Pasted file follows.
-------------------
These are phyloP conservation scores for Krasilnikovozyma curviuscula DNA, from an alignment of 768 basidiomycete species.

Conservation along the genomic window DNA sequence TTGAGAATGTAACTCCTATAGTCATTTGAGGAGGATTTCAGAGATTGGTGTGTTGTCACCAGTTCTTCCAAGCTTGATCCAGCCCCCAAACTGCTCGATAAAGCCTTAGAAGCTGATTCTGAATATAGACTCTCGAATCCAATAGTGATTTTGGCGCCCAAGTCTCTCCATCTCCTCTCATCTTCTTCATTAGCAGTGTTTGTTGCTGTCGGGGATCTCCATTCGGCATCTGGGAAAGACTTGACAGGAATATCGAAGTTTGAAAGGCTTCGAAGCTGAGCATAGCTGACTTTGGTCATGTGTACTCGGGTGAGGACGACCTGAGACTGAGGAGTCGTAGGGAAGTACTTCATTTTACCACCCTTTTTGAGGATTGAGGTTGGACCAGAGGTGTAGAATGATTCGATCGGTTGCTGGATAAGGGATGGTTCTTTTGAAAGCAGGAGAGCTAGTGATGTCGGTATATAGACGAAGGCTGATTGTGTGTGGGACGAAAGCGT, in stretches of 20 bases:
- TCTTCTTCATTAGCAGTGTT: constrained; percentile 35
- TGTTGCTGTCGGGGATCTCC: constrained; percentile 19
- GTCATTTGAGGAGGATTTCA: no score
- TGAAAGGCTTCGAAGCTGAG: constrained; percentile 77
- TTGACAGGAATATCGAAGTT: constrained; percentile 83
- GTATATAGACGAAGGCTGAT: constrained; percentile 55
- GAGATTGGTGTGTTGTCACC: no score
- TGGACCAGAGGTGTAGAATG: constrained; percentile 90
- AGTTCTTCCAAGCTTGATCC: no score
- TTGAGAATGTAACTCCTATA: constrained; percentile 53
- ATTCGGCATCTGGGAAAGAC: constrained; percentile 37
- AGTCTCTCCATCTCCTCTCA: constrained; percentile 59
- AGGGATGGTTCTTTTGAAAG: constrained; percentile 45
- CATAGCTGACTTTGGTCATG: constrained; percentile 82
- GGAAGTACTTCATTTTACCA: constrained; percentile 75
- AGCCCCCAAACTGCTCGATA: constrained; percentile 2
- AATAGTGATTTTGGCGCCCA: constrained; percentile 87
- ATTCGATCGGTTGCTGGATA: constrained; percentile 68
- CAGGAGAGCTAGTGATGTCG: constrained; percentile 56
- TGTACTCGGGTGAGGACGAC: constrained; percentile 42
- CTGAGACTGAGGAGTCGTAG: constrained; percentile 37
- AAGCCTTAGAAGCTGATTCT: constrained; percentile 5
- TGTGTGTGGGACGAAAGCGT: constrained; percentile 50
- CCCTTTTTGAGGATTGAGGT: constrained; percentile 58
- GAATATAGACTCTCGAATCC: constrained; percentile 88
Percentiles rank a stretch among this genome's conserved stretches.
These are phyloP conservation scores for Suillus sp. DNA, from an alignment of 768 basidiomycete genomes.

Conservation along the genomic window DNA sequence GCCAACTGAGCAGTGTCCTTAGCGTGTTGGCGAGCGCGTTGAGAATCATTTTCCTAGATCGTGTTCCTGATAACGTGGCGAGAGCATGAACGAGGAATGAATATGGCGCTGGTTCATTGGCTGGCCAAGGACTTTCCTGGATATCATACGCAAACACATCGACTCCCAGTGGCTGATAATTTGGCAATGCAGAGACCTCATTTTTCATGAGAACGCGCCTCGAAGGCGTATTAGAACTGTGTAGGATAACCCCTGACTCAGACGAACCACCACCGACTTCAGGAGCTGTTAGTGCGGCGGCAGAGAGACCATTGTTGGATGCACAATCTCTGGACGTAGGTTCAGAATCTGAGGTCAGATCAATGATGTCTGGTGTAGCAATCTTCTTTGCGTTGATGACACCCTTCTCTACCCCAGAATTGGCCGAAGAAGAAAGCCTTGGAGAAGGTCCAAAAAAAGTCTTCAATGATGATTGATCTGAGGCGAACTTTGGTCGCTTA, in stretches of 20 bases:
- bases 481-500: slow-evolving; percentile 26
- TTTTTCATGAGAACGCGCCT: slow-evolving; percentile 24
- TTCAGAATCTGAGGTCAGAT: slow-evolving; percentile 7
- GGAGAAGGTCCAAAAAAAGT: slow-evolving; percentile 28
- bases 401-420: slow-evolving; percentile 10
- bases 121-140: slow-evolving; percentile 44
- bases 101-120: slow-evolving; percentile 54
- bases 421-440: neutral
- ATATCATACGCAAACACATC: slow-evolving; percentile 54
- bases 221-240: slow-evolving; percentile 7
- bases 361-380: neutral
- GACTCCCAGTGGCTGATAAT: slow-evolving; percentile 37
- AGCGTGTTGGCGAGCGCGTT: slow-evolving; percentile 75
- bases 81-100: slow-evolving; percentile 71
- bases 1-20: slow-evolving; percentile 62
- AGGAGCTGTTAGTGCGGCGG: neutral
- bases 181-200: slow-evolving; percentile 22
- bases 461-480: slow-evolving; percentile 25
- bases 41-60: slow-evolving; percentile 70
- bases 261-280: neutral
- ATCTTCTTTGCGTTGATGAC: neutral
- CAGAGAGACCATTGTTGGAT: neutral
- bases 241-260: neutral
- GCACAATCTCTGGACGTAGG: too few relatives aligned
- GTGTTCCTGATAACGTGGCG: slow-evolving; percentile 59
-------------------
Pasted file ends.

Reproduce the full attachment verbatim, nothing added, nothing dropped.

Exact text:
These are phyloP conservation scores for Krasilnikovozyma curviuscula DNA, from an alignment of 768 basidiomycete species.

Conservation along the genomic window DNA sequence TTGAGAATGTAACTCCTATAGTCATTTGAGGAGGATTTCAGAGATTGGTGTGTTGTCACCAGTTCTTCCAAGCTTGATCCAGCCCCCAAACTGCTCGATAAAGCCTTAGAAGCTGATTCTGAATATAGACTCTCGAATCCAATAGTGATTTTGGCGCCCAAGTCTCTCCATCTCCTCTCATCTTCTTCATTAGCAGTGTTTGTTGCTGTCGGGGATCTCCATTCGGCATCTGGGAAAGACTTGACAGGAATATCGAAGTTTGAAAGGCTTCGAAGCTGAGCATAGCTGACTTTGGTCATGTGTACTCGGGTGAGGACGACCTGAGACTGAGGAGTCGTAGGGAAGTACTTCATTTTACCACCCTTTTTGAGGATTGAGGTTGGACCAGAGGTGTAGAATGATTCGATCGGTTGCTGGATAAGGGATGGTTCTTTTGAAAGCAGGAGAGCTAGTGATGTCGGTATATAGACGAAGGCTGATTGTGTGTGGGACGAAAGCGT, in stretches of 20 bases:
- TCTTCTTCATTAGCAGTGTT: constrained; percentile 35
- TGTTGCTGTCGGGGATCTCC: constrained; percentile 19
- GTCATTTGAGGAGGATTTCA: no score
- TGAAAGGCTTCGAAGCTGAG: constrained; percentile 77
- TTGACAGGAATATCGAAGTT: constrained; percentile 83
- GTATATAGACGAAGGCTGAT: constrained; percentile 55
- GAGATTGGTGTGTTGTCACC: no score
- TGGACCAGAGGTGTAGAATG: constrained; percentile 90
- AGTTCTTCCAAGCTTGATCC: no score
- TTGAGAATGTAACTCCTATA: constrained; percentile 53
- ATTCGGCATCTGGGAAAGAC: constrained; percentile 37
- AGTCTCTCCATCTCCTCTCA: constrained; percentile 59
- AGGGATGGTTCTTTTGAAAG: constrained; percentile 45
- CATAGCTGACTTTGGTCATG: constrained; percentile 82
- GGAAGTACTTCATTTTACCA: constrained; percentile 75
- AGCCCCCAAACTGCTCGATA: constrained; percentile 2
- AATAGTGATTTTGGCGCCCA: constrained; percentile 87
- ATTCGATCGGTTGCTGGATA: constrained; percentile 68
- CAGGAGAGCTAGTGATGTCG: constrained; percentile 56
- TGTACTCGGGTGAGGACGAC: constrained; percentile 42
- CTGAGACTGAGGAGTCGTAG: constrained; percentile 37
- AAGCCTTAGAAGCTGATTCT: constrained; percentile 5
- TGTGTGTGGGACGAAAGCGT: constrained; percentile 50
- CCCTTTTTGAGGATTGAGGT: constrained; percentile 58
- GAATATAGACTCTCGAATCC: constrained; percentile 88
Percentiles rank a stretch among this genome's conserved stretches.
These are phyloP conservation scores for Suillus sp. DNA, from an alignment of 768 basidiomycete genomes.

Conservation along the genomic window DNA sequence GCCAACTGAGCAGTGTCCTTAGCGTGTTGGCGAGCGCGTTGAGAATCATTTTCCTAGATCGTGTTCCTGATAACGTGGCGAGAGCATGAACGAGGAATGAATATGGCGCTGGTTCATTGGCTGGCCAAGGACTTTCCTGGATATCATACGCAAACACATCGACTCCCAGTGGCTGATAATTTGGCAATGCAGAGACCTCATTTTTCATGAGAACGCGCCTCGAAGGCGTATTAGAACTGTGTAGGATAACCCCTGACTCAGACGAACCACCACCGACTTCAGGAGCTGTTAGTGCGGCGGCAGAGAGACCATTGTTGGATGCACAATCTCTGGACGTAGGTTCAGAATCTGAGGTCAGATCAATGATGTCTGGTGTAGCAATCTTCTTTGCGTTGATGACACCCTTCTCTACCCCAGAATTGGCCGAAGAAGAAAGCCTTGGAGAAGGTCCAAAAAAAGTCTTCAATGATGATTGATCTGAGGCGAACTTTGGTCGCTTA, in stretches of 20 bases:
- bases 481-500: slow-evolving; percentile 26
- TTTTTCATGAGAACGCGCCT: slow-evolving; percentile 24
- TTCAGAATCTGAGGTCAGAT: slow-evolving; percentile 7
- GGAGAAGGTCCAAAAAAAGT: slow-evolving; percentile 28
- bases 401-420: slow-evolving; percentile 10
- bases 121-140: slow-evolving; percentile 44
- bases 101-120: slow-evolving; percentile 54
- bases 421-440: neutral
- ATATCATACGCAAACACATC: slow-evolving; percentile 54
- bases 221-240: slow-evolving; percentile 7
- bases 361-380: neutral
- GACTCCCAGTGGCTGATAAT: slow-evolving; percentile 37
- AGCGTGTTGGCGAGCGCGTT: slow-evolving; percentile 75
- bases 81-100: slow-evolving; percentile 71
- bases 1-20: slow-evolving; percentile 62
- AGGAGCTGTTAGTGCGGCGG: neutral
- bases 181-200: slow-evolving; percentile 22
- bases 461-480: slow-evolving; percentile 25
- bases 41-60: slow-evolving; percentile 70
- bases 261-280: neutral
- ATCTTCTTTGCGTTGATGAC: neutral
- CAGAGAGACCATTGTTGGAT: neutral
- bases 241-260: neutral
- GCACAATCTCTGGACGTAGG: too few relatives aligned
- GTGTTCCTGATAACGTGGCG: slow-evolving; percentile 59